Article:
the other thing about ash is that it'll keep that lattice open a little until fairly thick shavings. There's some english oaks that are like that (really bright shiny surface, buttery wood, interrupted by pores).
Cherry will have that lattice on the very thinnest of shavings, but then it closes up.
Examining shavings is a funny thing. You can have two 1/2 thousandth shavings, or even a little bit less, and tell which one came from a natural stone (the shaving will be less uniform) and which came from submicron abrasives - more uniform, even when thin - due to additional (completely unnecessary) sharpness.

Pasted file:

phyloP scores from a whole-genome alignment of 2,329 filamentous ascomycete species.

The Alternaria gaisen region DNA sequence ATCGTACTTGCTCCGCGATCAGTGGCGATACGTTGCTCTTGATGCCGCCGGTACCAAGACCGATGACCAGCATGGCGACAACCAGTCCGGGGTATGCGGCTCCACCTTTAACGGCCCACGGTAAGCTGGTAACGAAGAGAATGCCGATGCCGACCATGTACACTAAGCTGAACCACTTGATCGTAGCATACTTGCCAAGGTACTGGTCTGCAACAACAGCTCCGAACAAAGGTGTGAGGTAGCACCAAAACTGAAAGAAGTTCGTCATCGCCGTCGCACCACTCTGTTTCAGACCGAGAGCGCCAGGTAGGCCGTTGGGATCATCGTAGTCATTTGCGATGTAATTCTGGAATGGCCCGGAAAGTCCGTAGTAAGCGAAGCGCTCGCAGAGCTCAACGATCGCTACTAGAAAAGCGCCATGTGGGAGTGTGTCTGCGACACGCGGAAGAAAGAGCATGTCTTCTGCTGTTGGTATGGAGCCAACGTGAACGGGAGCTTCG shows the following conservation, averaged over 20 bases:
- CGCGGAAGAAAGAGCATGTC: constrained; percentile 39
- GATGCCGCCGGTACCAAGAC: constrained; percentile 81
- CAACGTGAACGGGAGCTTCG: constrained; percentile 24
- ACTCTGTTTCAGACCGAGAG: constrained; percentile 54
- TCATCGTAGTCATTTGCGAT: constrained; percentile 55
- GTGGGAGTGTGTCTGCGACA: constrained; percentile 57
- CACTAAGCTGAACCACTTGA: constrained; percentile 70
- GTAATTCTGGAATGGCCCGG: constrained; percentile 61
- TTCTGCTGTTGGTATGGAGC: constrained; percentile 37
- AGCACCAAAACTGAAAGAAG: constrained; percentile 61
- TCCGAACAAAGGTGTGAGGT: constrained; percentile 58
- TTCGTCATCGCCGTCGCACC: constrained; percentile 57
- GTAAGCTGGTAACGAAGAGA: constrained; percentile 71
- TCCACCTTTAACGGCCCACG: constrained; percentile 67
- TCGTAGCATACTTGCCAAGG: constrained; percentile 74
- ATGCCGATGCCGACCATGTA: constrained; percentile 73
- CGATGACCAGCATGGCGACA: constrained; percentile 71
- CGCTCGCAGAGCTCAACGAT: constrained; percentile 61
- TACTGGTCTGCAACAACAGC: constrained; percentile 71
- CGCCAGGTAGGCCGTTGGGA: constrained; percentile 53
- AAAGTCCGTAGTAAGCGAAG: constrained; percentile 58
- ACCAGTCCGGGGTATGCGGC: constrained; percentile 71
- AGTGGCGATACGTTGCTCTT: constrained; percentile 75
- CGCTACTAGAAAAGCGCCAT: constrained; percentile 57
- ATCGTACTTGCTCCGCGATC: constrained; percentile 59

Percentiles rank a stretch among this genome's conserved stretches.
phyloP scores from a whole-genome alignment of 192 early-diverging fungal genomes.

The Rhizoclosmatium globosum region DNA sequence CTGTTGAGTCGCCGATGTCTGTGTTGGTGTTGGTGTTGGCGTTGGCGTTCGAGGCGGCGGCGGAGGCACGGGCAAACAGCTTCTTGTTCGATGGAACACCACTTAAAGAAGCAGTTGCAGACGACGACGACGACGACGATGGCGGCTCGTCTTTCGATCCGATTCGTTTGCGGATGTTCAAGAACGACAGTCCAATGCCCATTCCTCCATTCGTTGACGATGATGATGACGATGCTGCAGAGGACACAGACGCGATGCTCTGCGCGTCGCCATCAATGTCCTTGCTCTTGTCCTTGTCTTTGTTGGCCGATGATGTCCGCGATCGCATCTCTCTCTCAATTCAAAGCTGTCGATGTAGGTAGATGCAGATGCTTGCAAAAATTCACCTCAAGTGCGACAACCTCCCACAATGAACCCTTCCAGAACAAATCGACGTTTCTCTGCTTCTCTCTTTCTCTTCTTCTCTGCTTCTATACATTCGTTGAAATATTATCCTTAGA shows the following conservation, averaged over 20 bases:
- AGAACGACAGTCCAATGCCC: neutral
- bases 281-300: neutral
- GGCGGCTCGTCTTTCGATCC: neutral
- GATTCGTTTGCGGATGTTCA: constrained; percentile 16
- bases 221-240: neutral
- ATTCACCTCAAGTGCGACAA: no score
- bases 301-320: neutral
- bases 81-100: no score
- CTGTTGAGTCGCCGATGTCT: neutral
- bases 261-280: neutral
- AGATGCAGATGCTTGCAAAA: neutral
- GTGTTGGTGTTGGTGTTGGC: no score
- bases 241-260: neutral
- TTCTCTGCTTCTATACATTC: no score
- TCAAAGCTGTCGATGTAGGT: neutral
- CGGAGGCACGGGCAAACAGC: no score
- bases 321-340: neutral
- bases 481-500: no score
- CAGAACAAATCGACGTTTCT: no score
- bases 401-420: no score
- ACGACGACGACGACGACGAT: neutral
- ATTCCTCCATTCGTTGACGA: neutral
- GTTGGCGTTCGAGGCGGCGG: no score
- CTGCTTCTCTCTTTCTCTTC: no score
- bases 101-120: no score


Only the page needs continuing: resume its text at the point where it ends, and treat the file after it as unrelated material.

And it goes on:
Much of the art of selling snake oil and making really thin shavings at woodworking shows requires:
* careful selection of wood
* wood already has to be close to perfectly level in use
* sharpening (though this is minor, despite being peddled as the culprit for thin shavings)
* willing plane pusher
Audience that thinks they're viewing something very unusual, potentially rare, and useful.